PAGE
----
Recently I’ve been trying to read some classic books. Partly to increase my general knowledge, partly out of interest and partly so I can understand all the references to them in popular culture. These books are all available in the Classic Literature section of your local bookshop, usually for $10-15. The first of these books I’ve read is Mary Shelley’s Frankenstein.
My exposure to the Frankenstein story is mainly through popular culture – the Simpsons, It’s a Knockout, Van Helsing. I did know that the title character is the doctor, not the monster, which is apparently a common error, but other than that my imagination is filled with “It’s alive! Alive!!!” moments.
Mary Shelley (30 August 1797 – 1 February 1851) was an English romantic/gothic novelist and was married to the Romantic poet Percy Bysshe Shelley. Frankenstein; or, The Modern Prometheus is an 1818 novel written by Mary Shelley at the age of 19, first published anonymously in London, but more often known by the revised third edition of 1831 under her own name.
A good summary of the plot can be found at My Hideous Progeny so I won’t spoil the plot here, you can follow the link if you want to know. I guess I wanted to express how different the novel was from my expectations.
The author seems to spend very little time or text on the mechanics or science of how the monster was created. Indeed it seemed to me to be almost glossed over the details of obtaining body parts, how the monster looks or how he gave it life.
The monster is quite articulate and agile, in comparison to the lurching, moaning mess we commonly picture. His desires are to be accepted and social, not bloodthirsty and cruel. Perhaps I’ve confused Frankenstein with zombies and my expectations were off.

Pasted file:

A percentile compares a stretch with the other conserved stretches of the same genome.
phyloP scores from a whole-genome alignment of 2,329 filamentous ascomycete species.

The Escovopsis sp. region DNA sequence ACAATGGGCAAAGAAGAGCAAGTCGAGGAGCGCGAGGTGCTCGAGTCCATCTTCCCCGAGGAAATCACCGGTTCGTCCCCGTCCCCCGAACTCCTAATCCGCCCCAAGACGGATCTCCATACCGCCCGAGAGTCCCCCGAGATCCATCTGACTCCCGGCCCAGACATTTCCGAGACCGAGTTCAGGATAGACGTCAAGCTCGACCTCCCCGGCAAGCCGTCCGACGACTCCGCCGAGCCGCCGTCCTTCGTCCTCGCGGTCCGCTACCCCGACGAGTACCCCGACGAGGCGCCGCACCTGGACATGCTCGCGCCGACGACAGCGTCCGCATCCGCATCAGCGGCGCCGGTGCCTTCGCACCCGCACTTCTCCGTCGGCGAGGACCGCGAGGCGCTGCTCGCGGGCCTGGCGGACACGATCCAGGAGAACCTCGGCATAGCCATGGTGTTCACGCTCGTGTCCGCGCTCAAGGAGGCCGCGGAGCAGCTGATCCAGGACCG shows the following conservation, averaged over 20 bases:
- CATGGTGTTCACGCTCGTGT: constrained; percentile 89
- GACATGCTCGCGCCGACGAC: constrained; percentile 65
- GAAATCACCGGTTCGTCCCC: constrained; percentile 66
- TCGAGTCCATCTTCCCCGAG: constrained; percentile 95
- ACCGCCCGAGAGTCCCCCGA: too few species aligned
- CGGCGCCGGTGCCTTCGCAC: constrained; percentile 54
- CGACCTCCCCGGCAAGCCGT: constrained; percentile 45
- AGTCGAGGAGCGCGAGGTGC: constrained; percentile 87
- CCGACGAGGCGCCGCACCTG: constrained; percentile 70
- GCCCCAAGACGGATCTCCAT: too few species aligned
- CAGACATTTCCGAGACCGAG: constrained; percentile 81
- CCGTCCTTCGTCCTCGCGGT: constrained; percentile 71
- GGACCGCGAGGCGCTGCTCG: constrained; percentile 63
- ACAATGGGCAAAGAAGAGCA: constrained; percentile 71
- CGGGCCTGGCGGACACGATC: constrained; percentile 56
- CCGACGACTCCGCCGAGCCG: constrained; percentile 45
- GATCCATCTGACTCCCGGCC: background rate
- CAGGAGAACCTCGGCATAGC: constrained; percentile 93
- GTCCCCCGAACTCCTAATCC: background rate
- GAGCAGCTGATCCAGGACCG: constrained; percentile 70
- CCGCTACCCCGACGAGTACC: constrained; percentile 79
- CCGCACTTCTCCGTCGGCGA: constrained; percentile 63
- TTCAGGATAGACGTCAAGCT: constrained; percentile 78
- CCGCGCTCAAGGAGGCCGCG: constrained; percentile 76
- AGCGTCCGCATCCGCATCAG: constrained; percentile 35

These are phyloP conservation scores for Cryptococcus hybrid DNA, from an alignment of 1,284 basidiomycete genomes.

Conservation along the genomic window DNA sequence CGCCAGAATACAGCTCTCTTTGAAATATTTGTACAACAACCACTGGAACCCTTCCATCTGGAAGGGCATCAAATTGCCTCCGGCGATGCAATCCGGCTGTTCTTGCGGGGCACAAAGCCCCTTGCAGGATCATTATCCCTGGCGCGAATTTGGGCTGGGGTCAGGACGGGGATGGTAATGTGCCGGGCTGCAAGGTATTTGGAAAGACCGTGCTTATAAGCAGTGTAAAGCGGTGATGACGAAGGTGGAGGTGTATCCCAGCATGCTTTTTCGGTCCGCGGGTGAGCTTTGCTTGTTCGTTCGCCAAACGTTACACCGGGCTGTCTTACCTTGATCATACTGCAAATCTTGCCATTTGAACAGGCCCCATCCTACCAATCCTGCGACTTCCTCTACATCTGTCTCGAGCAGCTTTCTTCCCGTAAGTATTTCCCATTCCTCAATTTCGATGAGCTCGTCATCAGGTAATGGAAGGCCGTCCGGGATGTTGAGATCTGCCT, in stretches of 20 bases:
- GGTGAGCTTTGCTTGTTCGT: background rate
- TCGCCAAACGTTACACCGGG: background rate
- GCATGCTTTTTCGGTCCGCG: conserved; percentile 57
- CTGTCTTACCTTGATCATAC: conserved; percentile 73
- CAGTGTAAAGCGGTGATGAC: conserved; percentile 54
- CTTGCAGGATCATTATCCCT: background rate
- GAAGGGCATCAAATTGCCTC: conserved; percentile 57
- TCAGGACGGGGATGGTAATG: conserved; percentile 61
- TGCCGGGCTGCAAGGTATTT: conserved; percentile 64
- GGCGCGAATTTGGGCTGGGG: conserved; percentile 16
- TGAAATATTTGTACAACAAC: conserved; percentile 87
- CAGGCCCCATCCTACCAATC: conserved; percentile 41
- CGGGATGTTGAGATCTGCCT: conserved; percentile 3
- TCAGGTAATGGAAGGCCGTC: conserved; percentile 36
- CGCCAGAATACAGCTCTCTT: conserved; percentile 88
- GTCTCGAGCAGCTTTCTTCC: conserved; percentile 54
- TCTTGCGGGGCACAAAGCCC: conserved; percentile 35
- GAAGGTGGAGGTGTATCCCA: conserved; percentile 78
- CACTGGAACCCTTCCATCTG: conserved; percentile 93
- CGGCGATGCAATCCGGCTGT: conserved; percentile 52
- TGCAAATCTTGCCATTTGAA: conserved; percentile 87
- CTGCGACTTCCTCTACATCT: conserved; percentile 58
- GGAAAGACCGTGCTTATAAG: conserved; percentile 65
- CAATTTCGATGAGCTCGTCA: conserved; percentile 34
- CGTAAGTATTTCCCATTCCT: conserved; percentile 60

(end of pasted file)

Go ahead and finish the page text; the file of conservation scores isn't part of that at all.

He is capable of inhuman (or perhaps all too human) cruelty, but only does this when he is rejected by his creator and society.
The novel is very verbose and I found it takes a long time to say anything. In comparison to the brief horror or sci-fi sections, how Victor (our protagonist) is feeling or thinking at any moment is described in excruciating detail. The plot moves very slowly at times, I guess this is why it is a romantic style novel, or perhaps it was just the style of early 19th Century.
So, in conclusion, a longish novel that when finished allows you to fully appreciate and pick holes in common perceptions of Frankenstein, or at least Frankenstein’s monster. The mad scientist, the lurching butler, the Victor in Rocky and Bullwinkle, all have their inspiration from this 1918 novel by an English girl one a long time ago. A story that has such magnificent impact almost 200 years later deserves a read of the original, I believe.